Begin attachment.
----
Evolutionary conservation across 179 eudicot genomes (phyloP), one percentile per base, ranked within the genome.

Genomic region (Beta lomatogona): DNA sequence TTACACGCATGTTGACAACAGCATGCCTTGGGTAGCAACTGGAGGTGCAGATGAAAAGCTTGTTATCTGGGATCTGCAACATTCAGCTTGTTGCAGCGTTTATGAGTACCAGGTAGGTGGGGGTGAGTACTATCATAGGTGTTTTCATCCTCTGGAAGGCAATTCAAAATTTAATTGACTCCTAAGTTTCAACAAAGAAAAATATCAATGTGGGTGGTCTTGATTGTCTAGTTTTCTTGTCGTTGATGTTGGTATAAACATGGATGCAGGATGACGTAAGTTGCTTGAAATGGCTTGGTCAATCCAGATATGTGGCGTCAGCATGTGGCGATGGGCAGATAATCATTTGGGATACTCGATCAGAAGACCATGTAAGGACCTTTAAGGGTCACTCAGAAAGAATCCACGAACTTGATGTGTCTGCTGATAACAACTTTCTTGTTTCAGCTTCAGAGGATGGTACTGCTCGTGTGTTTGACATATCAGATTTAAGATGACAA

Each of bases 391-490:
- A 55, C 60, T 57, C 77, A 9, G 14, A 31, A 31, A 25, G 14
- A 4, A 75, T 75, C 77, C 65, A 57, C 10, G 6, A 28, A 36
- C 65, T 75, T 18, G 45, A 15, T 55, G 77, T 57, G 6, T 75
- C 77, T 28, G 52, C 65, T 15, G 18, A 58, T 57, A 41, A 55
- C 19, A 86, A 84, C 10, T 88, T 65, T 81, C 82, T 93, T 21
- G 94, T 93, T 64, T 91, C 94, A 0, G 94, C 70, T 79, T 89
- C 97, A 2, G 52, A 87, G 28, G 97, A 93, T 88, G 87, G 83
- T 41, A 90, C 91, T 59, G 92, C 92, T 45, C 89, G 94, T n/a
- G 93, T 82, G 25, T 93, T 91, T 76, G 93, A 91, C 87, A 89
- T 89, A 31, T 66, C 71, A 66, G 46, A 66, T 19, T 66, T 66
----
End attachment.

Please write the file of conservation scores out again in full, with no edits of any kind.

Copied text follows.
Evolutionary conservation across 179 eudicot genomes (phyloP), one percentile per base, ranked within the genome.

Genomic region (Beta lomatogona): DNA sequence TTACACGCATGTTGACAACAGCATGCCTTGGGTAGCAACTGGAGGTGCAGATGAAAAGCTTGTTATCTGGGATCTGCAACATTCAGCTTGTTGCAGCGTTTATGAGTACCAGGTAGGTGGGGGTGAGTACTATCATAGGTGTTTTCATCCTCTGGAAGGCAATTCAAAATTTAATTGACTCCTAAGTTTCAACAAAGAAAAATATCAATGTGGGTGGTCTTGATTGTCTAGTTTTCTTGTCGTTGATGTTGGTATAAACATGGATGCAGGATGACGTAAGTTGCTTGAAATGGCTTGGTCAATCCAGATATGTGGCGTCAGCATGTGGCGATGGGCAGATAATCATTTGGGATACTCGATCAGAAGACCATGTAAGGACCTTTAAGGGTCACTCAGAAAGAATCCACGAACTTGATGTGTCTGCTGATAACAACTTTCTTGTTTCAGCTTCAGAGGATGGTACTGCTCGTGTGTTTGACATATCAGATTTAAGATGACAA

Each of bases 391-490:
- A 55, C 60, T 57, C 77, A 9, G 14, A 31, A 31, A 25, G 14
- A 4, A 75, T 75, C 77, C 65, A 57, C 10, G 6, A 28, A 36
- C 65, T 75, T 18, G 45, A 15, T 55, G 77, T 57, G 6, T 75
- C 77, T 28, G 52, C 65, T 15, G 18, A 58, T 57, A 41, A 55
- C 19, A 86, A 84, C 10, T 88, T 65, T 81, C 82, T 93, T 21
- G 94, T 93, T 64, T 91, C 94, A 0, G 94, C 70, T 79, T 89
- C 97, A 2, G 52, A 87, G 28, G 97, A 93, T 88, G 87, G 83
- T 41, A 90, C 91, T 59, G 92, C 92, T 45, C 89, G 94, T n/a
- G 93, T 82, G 25, T 93, T 91, T 76, G 93, A 91, C 87, A 89
- T 89, A 31, T 66, C 71, A 66, G 46, A 66, T 19, T 66, T 66